The Impact Of China's Modern Foreign Policies On Economic Growth

1113 words - 4 pages

The Impact of China's Modern Foreign Policies on Economic Growth

Recent Chinese economic policies have shot the country into the world
economy at full speed. As testimony of this, China's gross domestic product has
risen to seventh in the world, and its economy is growing at over nine percent
per year (econ-gen 1). Starting in 1979, the Chinese have implemented numerous
economic and political tactics to open the Chinese marketplace to the rest of
the world. Just a few areas China's government is addressing are agricultural
technology, the medical market, and infrastructures, like telecommunications,
transportation and the construction industry. Chinese reform measures even
anticipated the rush of foreign investment by opening newly expanded industries
to out-of-country investors. Effects of this sudden change in economic strategy
by a world power can be felt by practically every nation of the globe involved
in international trade. The change in the amount of imports and exports to and
from China will increase the demand on countless markets, from automobile, to
petrochemical, to pharmaceuticals, and optical fiber. Also, with all the
foreign investment China is receiving, the socialistic republic will only grow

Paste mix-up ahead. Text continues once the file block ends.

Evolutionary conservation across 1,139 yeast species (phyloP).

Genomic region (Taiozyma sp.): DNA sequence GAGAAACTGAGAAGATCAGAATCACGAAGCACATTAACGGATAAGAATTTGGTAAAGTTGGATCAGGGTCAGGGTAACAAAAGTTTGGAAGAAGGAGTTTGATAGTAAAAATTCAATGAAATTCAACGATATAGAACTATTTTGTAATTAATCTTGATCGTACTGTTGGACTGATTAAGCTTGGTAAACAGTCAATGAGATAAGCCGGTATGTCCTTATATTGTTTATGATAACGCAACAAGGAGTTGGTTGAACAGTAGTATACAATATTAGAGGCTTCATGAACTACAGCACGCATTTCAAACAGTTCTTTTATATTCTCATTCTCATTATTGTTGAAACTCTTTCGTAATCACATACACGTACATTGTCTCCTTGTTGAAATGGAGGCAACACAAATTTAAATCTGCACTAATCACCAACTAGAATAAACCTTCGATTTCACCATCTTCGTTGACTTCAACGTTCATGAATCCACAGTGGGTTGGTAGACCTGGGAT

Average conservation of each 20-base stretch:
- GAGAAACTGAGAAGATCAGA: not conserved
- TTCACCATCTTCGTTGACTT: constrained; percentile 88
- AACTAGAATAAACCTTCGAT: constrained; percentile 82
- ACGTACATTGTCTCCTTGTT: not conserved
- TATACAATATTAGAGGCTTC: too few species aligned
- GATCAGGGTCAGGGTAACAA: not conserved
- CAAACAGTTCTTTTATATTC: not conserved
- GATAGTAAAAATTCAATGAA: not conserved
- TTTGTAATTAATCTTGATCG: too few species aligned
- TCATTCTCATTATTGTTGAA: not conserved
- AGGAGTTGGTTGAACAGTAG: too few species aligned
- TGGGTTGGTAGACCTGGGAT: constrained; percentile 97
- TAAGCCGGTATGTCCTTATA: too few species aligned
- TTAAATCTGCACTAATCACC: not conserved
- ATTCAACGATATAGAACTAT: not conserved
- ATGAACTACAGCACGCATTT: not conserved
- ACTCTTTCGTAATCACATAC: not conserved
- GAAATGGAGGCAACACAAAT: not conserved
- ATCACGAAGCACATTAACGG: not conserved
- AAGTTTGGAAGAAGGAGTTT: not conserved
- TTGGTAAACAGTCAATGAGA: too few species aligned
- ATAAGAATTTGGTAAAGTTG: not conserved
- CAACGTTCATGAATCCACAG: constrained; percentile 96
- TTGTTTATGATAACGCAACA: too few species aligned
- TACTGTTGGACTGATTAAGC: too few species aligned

more and more interdependent upon the world economy. However, the impressive
growth rate of China's economy is not without its shortcomings. Problems such
as inflation and inefficient state-owned enterprises plague the rise of the
Chinese economy.

     The main goal for China's modern foreign policies is the development of
the Chinese infrastructure. The significance of improved communication and
transportation cannot be over-stressed. Economically, enhanced means of
communication and transportation allows more expedient supply and demand
scheduling. Two of the latest Chinese reform measures to aid in the development
of the country are the Provisional Regulations on Direction Guide to Foreign
Investment and the Catalogue Guiding Foreign investment in China. Both these
policies place specific industries including telecommunications, machinery, and
electronics on top priority. Funding for these projects come from foreign
investments and appropriations from the Chinese government in the form of grant
financing, and legislative or administrative support.

     Yet another example of the Chinese emphasis on industrial based growth
is the far-reaching goal of having just under 100 million telecommunication
lines by the year 2000. China's Central Ministry of Posts and Communication said
that in order to complete this major task China will enlist the aid of major
overseas suppliers and create manufacturing plants within the nation. AT&T,
Motorola, Northern Telecom, Alcatel, Erricsson, NEC, and Siemens are just a
handful of the multinational companies which hold a considerable share of the
Chinese telecom market, once again proving that China is becoming a party to
global interdependence.


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